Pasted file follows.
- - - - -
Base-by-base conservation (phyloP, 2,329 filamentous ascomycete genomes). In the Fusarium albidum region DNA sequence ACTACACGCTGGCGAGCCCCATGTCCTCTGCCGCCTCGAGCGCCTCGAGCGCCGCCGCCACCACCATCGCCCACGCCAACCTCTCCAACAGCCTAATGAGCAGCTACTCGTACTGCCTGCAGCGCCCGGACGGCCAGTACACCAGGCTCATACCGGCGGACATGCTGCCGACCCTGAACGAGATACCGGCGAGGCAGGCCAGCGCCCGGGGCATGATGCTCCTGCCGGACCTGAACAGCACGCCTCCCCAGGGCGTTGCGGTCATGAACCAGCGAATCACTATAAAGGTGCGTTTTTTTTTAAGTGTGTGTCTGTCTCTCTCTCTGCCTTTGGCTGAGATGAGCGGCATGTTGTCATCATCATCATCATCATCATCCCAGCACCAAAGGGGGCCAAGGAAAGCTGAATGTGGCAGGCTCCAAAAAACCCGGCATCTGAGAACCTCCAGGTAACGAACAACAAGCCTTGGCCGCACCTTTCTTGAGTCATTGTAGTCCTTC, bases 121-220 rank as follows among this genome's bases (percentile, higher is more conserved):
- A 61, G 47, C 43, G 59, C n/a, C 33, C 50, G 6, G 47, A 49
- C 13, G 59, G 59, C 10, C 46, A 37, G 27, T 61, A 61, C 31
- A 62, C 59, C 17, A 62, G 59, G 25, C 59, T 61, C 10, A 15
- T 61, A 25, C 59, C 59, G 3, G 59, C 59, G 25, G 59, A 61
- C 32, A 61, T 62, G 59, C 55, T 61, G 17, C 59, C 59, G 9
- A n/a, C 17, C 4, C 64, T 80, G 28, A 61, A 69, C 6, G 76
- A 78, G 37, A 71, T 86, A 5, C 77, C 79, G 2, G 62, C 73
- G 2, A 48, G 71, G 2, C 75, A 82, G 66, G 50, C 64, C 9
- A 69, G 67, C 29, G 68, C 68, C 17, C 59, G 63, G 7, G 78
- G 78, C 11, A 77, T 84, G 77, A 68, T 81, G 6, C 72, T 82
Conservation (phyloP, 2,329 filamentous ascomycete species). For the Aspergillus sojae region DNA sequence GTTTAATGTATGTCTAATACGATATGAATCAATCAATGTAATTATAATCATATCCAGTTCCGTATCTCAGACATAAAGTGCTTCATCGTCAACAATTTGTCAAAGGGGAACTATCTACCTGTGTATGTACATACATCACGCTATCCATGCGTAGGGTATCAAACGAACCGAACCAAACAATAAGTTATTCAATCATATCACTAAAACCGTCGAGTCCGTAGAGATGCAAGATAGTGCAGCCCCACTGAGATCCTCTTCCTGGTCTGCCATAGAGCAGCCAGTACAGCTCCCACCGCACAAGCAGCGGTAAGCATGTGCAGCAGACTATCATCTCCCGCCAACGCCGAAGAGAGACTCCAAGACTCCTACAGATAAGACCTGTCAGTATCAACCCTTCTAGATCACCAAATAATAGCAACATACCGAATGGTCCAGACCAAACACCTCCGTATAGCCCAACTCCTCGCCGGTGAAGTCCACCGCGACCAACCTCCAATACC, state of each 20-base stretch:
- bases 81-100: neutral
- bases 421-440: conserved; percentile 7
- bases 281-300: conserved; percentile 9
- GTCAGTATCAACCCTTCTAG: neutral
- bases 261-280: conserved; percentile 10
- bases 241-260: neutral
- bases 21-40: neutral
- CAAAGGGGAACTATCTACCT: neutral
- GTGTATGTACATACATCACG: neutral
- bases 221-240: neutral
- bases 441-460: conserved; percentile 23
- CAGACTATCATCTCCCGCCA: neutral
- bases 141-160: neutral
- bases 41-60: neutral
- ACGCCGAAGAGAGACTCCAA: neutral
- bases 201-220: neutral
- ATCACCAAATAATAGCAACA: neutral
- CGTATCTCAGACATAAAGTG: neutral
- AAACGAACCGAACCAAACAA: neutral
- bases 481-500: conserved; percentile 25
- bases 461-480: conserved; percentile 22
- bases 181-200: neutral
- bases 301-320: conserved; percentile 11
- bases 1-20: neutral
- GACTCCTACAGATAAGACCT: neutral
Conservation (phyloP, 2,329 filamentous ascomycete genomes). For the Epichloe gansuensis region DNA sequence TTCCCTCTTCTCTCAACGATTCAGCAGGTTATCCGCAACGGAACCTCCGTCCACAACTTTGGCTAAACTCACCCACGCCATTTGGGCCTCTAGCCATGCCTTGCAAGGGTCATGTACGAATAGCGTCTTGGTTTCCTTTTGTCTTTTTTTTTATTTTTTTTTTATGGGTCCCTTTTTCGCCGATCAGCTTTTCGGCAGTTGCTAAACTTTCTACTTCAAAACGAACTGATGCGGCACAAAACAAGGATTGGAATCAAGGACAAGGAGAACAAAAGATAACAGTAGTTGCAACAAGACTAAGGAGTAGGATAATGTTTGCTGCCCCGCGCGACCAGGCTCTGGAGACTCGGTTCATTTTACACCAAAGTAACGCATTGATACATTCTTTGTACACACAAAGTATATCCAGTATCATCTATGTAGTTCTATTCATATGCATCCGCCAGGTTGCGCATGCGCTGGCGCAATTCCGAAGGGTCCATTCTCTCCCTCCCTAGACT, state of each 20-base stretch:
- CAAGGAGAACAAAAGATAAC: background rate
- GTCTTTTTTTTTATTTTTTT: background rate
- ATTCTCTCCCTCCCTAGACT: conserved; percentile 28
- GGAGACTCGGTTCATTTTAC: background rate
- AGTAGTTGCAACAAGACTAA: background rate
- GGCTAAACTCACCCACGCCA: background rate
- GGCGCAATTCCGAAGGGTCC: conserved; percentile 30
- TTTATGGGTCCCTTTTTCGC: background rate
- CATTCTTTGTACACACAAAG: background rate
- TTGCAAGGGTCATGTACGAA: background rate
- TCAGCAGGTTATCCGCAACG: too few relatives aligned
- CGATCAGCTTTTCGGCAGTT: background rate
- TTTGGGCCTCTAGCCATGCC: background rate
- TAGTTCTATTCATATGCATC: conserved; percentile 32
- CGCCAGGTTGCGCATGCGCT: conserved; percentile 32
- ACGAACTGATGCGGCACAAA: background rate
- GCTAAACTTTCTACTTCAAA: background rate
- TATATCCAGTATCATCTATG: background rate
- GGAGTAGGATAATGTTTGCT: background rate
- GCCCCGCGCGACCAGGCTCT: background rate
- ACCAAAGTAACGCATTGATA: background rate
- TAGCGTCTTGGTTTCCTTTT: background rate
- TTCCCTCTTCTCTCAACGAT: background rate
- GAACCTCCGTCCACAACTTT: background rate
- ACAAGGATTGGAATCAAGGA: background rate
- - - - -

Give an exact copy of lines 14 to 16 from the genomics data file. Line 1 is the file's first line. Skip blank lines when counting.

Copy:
- bases 421-440: conserved; percentile 7
- bases 281-300: conserved; percentile 9
- GTCAGTATCAACCCTTCTAG: neutral